Michael B. Jordan stars in “Creed III.”
LOS ANGELES – This is an underdog story for the 21st century.
The Creed series is a Hollywood miracle in many ways. It’s a lucrative spinoff of the beloved decades-old Rocky series, but it has its own modern style and sensibility.
And, while paying homage to the star and the stories that gave him a foundation, he flipped the script on an enduring white working-class myth by highlighting black talent on both sides of the camera.
Warner Bros.’ The upcoming “Creed III,” due in theaters March 3, also sees its lead actor take the helm as director, a move also made by Sylvester Stallone in 1979 with the release of “Rocky II.” The film will be Michael B. Jordan’s directorial debut.
“Michael B. Jordan has worked on some amazing TV shows and movies and I’ve always said the best film school was on set,” said Shawn Edwards, a film critic who sits on the board of directors of the Critics Choice Association and co. – founded the Association of African American Film Critics. “I think it was only a matter of time before [he] jumped behind the camera.”
Jordan’s road to the director’s chair was paved by Ryan Coogler, who wrote and directed the first Creed movie, and Steven Caple Jr., who directed the second. Coogler, who had yet to release his first film “Fruitvale Station,” which also starred Jordan, approached Stallone about a Creed spinoff.
A few years later, he finally convinced him. Stallone co-starred in the first two films and co-wrote the screenplay for “Creed II.” Stallone was not involved in the third Creed movie and declined CNBC’s request for comment.
The first film, 2015’s “Creed,” followed Adonis, the son of Rocky’s longtime rival and later friend, Apollo Creed. The story examined the life of an orphaned boy living in the shadow of a boxing legend and facing his own underdog history as he seeks to follow in his father’s footsteps and enter the ring.
“Creed” echoed much of the narrative cues of the original Rocky films, which focused on a self-styled “ham-and-egger” from the middle streets of white working-class Philly who becomes a heavyweight contender and, finally, world champion.
But the new franchise also addressed issues around the black experience and black masculinity.
“It’s refreshing to see this emphasis, and not on our traditional ways of thinking about black representation in terms of past and historical struggles against discrimination and oppression,” said Fordham University professor Brandy Monk-Payton. , specializing in the representation of black people in the media. “I think they’re integrated in the way that [the film’s characters] move around the world…but at the same time, that’s not the centerpiece of the story. The center of the story is this ordinary man who ends up going through a struggle and a triumph.”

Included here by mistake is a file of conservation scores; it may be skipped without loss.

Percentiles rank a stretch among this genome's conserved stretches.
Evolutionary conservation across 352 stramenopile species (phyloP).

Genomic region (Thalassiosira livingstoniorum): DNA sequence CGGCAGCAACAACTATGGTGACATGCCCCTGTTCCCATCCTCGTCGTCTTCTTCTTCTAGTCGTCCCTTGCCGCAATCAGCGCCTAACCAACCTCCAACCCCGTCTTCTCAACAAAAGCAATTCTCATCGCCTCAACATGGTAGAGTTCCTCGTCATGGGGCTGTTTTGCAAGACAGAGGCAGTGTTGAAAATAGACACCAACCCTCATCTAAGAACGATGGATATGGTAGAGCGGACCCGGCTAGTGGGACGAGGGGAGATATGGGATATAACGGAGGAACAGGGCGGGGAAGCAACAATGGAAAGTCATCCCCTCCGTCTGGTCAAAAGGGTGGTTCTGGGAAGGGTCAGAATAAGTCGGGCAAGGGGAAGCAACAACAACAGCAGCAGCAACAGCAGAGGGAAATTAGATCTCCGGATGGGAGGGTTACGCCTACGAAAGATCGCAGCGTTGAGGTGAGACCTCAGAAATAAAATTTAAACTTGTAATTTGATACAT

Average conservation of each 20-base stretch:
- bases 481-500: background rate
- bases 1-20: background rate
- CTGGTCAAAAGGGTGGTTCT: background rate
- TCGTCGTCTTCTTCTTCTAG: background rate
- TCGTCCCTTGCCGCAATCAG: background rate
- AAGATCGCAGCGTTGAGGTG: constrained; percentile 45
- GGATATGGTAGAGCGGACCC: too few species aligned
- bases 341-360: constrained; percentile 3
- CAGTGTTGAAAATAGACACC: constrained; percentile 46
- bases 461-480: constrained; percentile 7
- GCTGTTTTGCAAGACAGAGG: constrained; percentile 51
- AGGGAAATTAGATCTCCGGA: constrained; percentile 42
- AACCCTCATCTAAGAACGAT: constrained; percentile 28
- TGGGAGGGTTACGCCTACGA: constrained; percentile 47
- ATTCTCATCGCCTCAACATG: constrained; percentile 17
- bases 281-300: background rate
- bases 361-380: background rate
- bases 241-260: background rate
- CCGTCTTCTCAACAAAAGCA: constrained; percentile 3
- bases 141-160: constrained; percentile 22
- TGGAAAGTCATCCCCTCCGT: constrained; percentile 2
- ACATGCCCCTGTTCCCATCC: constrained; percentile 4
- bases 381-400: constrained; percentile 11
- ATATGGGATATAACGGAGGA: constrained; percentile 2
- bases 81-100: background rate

Michael B. Jordan and Jonathan Majors star in Warner Bros.’ “Creed III.”
This kind of story can only be told when black artists are part of the production process and in leadership roles within studios, say industry insiders and experts.
Sheldon Epps, one of the preeminent black directors of television and theater, said it’s only in the past decade that he’s seen a change in Hollywood’s diversity.
“I’ve been around long enough that in some situations I’ve been one of the few, or one of the only, black directors or black leaders of an arts institution,” he said. “Some years the only one in some of the TV shows I’ve done, like ‘Friends’ and ‘Frasier’. And that was sadly true for many, many years.”
Epps said that slowly changed as more black directors were hired to helm hour-long TV dramas, including Paris Barclay (“Cold Case,” “The West Wing”) and Eric Laneuville. (“Lost”). He also singled out black authors such as Ava DuVernay as people who rose to positions of power and used that position to uplift others. DuVernay’s “Queen Sugar” series had a policy that only female directors would be hired to work on the series.
“Involving more artists of color in the process of creating the stories, not just making them, but writing them, is critical because it expands the canvas,” Epps said. “Instead of having a narrow view of Blacks, Latinos or Asians, because the stories are written from within those worlds, we get a much, much broader view of all the varied communities in our nation. “
Jonathan Majors and Michael B. Jordan Star in Warner Bros.’ ‘Creed III’
And stories about black protagonists sell tickets.
‘The Woman King’ raked in nearly $100 million worldwide when it hit theaters last year, and Coogler’s two ‘Black Panther’ films, under the Marvel banner, together grossed more than $2 billion. dollars at the global box office.
“Creed” and “Creed II” have grossed more than $100 million at the domestic box office, according to Comscore data. And the third film is expected to generate between $25 million and $35 million in its opening weekend.
“It broadened the audience,” said Rolando Rodriguez, president of the National Association of Theater Owners. “There’s a specific extra energy that comes out of the Hispanic and African-American community.”
Rodriguez posits that if black people make up 13% of the population, black moviegoers will make up about 20% to 22% of total ticket sales for “Creed III”. Similarly, the Hispanic community makes up about 19% of the population, but accounts for 25% to 28% of movie tickets sold.
“It really helps the movie as a whole, because it doesn’t take away from other audiences,” he said, noting that other demographics will still show up for the movie, so it’s not a replacement. of these audiences.
“It excites me because it’s nice to see some of these varied films where these young men and women can see themselves on screen being portrayed as leading actors and actresses,” Rodriguez added. “That you can be someone who can hopefully become a CEO or a movie star, a producer or a director…I think that sends a very important social message.”
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